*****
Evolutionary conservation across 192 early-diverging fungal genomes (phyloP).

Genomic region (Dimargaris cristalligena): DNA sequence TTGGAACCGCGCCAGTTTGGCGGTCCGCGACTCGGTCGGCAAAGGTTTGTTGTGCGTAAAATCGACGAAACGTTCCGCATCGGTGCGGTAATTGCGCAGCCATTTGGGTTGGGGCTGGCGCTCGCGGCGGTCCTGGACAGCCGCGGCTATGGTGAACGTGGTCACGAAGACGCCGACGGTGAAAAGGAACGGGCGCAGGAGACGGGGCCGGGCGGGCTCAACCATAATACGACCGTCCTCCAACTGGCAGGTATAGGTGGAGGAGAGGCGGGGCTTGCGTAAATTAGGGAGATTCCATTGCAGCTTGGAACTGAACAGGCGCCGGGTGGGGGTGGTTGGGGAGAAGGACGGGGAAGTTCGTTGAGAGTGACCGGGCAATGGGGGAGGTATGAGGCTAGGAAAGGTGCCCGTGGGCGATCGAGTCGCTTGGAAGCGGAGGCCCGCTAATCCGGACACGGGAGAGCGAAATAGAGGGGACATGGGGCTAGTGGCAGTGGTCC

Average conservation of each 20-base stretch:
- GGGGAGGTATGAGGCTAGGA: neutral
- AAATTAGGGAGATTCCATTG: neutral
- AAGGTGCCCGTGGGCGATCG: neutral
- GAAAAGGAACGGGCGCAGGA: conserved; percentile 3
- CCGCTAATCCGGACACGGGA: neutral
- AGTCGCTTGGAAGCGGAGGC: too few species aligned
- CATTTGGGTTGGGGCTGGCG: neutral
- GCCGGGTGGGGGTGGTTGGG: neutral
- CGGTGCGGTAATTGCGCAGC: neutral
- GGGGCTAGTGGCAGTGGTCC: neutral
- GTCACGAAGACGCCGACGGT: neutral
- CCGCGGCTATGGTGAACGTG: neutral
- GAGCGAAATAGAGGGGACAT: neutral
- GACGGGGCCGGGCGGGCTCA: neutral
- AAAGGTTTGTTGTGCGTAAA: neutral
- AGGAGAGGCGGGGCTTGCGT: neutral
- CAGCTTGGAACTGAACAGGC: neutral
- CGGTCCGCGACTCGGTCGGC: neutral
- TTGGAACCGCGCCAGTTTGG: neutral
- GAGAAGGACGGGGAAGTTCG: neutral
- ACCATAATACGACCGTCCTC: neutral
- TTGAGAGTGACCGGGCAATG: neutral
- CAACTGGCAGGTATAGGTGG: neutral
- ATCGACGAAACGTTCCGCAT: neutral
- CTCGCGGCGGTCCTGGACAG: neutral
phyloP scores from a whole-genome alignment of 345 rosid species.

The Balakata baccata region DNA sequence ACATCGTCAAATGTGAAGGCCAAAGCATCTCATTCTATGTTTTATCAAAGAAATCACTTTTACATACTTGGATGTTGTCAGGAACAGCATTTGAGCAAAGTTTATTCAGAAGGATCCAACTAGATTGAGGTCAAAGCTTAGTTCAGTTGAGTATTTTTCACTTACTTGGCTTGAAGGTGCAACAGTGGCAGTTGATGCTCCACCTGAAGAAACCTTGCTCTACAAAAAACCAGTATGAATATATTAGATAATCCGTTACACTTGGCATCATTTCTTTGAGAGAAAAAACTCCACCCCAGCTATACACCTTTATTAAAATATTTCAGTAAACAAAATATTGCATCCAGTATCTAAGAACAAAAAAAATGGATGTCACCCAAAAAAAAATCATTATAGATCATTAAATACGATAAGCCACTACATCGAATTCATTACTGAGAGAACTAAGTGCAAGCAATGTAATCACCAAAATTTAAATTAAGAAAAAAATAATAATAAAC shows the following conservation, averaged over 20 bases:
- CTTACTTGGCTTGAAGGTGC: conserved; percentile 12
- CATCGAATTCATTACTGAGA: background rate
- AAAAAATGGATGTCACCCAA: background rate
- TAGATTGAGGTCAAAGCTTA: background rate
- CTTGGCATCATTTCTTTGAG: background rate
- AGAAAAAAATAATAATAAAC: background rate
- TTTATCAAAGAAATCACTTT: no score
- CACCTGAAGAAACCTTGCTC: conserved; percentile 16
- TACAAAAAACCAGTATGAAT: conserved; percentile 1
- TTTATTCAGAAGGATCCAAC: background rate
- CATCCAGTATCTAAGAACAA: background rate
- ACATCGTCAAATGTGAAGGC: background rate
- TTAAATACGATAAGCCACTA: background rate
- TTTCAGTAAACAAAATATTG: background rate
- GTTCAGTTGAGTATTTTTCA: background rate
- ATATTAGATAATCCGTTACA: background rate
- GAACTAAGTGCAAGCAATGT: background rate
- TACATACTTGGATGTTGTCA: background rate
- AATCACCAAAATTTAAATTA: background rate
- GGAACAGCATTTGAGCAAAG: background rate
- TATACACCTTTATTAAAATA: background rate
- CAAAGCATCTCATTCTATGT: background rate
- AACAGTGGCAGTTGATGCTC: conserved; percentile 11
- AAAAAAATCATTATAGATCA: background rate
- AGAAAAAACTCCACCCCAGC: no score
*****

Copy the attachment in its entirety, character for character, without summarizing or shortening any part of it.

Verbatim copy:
Evolutionary conservation across 192 early-diverging fungal genomes (phyloP).

Genomic region (Dimargaris cristalligena): DNA sequence TTGGAACCGCGCCAGTTTGGCGGTCCGCGACTCGGTCGGCAAAGGTTTGTTGTGCGTAAAATCGACGAAACGTTCCGCATCGGTGCGGTAATTGCGCAGCCATTTGGGTTGGGGCTGGCGCTCGCGGCGGTCCTGGACAGCCGCGGCTATGGTGAACGTGGTCACGAAGACGCCGACGGTGAAAAGGAACGGGCGCAGGAGACGGGGCCGGGCGGGCTCAACCATAATACGACCGTCCTCCAACTGGCAGGTATAGGTGGAGGAGAGGCGGGGCTTGCGTAAATTAGGGAGATTCCATTGCAGCTTGGAACTGAACAGGCGCCGGGTGGGGGTGGTTGGGGAGAAGGACGGGGAAGTTCGTTGAGAGTGACCGGGCAATGGGGGAGGTATGAGGCTAGGAAAGGTGCCCGTGGGCGATCGAGTCGCTTGGAAGCGGAGGCCCGCTAATCCGGACACGGGAGAGCGAAATAGAGGGGACATGGGGCTAGTGGCAGTGGTCC

Average conservation of each 20-base stretch:
- GGGGAGGTATGAGGCTAGGA: neutral
- AAATTAGGGAGATTCCATTG: neutral
- AAGGTGCCCGTGGGCGATCG: neutral
- GAAAAGGAACGGGCGCAGGA: conserved; percentile 3
- CCGCTAATCCGGACACGGGA: neutral
- AGTCGCTTGGAAGCGGAGGC: too few species aligned
- CATTTGGGTTGGGGCTGGCG: neutral
- GCCGGGTGGGGGTGGTTGGG: neutral
- CGGTGCGGTAATTGCGCAGC: neutral
- GGGGCTAGTGGCAGTGGTCC: neutral
- GTCACGAAGACGCCGACGGT: neutral
- CCGCGGCTATGGTGAACGTG: neutral
- GAGCGAAATAGAGGGGACAT: neutral
- GACGGGGCCGGGCGGGCTCA: neutral
- AAAGGTTTGTTGTGCGTAAA: neutral
- AGGAGAGGCGGGGCTTGCGT: neutral
- CAGCTTGGAACTGAACAGGC: neutral
- CGGTCCGCGACTCGGTCGGC: neutral
- TTGGAACCGCGCCAGTTTGG: neutral
- GAGAAGGACGGGGAAGTTCG: neutral
- ACCATAATACGACCGTCCTC: neutral
- TTGAGAGTGACCGGGCAATG: neutral
- CAACTGGCAGGTATAGGTGG: neutral
- ATCGACGAAACGTTCCGCAT: neutral
- CTCGCGGCGGTCCTGGACAG: neutral
phyloP scores from a whole-genome alignment of 345 rosid species.

The Balakata baccata region DNA sequence ACATCGTCAAATGTGAAGGCCAAAGCATCTCATTCTATGTTTTATCAAAGAAATCACTTTTACATACTTGGATGTTGTCAGGAACAGCATTTGAGCAAAGTTTATTCAGAAGGATCCAACTAGATTGAGGTCAAAGCTTAGTTCAGTTGAGTATTTTTCACTTACTTGGCTTGAAGGTGCAACAGTGGCAGTTGATGCTCCACCTGAAGAAACCTTGCTCTACAAAAAACCAGTATGAATATATTAGATAATCCGTTACACTTGGCATCATTTCTTTGAGAGAAAAAACTCCACCCCAGCTATACACCTTTATTAAAATATTTCAGTAAACAAAATATTGCATCCAGTATCTAAGAACAAAAAAAATGGATGTCACCCAAAAAAAAATCATTATAGATCATTAAATACGATAAGCCACTACATCGAATTCATTACTGAGAGAACTAAGTGCAAGCAATGTAATCACCAAAATTTAAATTAAGAAAAAAATAATAATAAAC shows the following conservation, averaged over 20 bases:
- CTTACTTGGCTTGAAGGTGC: conserved; percentile 12
- CATCGAATTCATTACTGAGA: background rate
- AAAAAATGGATGTCACCCAA: background rate
- TAGATTGAGGTCAAAGCTTA: background rate
- CTTGGCATCATTTCTTTGAG: background rate
- AGAAAAAAATAATAATAAAC: background rate
- TTTATCAAAGAAATCACTTT: no score
- CACCTGAAGAAACCTTGCTC: conserved; percentile 16
- TACAAAAAACCAGTATGAAT: conserved; percentile 1
- TTTATTCAGAAGGATCCAAC: background rate
- CATCCAGTATCTAAGAACAA: background rate
- ACATCGTCAAATGTGAAGGC: background rate
- TTAAATACGATAAGCCACTA: background rate
- TTTCAGTAAACAAAATATTG: background rate
- GTTCAGTTGAGTATTTTTCA: background rate
- ATATTAGATAATCCGTTACA: background rate
- GAACTAAGTGCAAGCAATGT: background rate
- TACATACTTGGATGTTGTCA: background rate
- AATCACCAAAATTTAAATTA: background rate
- GGAACAGCATTTGAGCAAAG: background rate
- TATACACCTTTATTAAAATA: background rate
- CAAAGCATCTCATTCTATGT: background rate
- AACAGTGGCAGTTGATGCTC: conserved; percentile 11
- AAAAAAATCATTATAGATCA: background rate
- AGAAAAAACTCCACCCCAGC: no score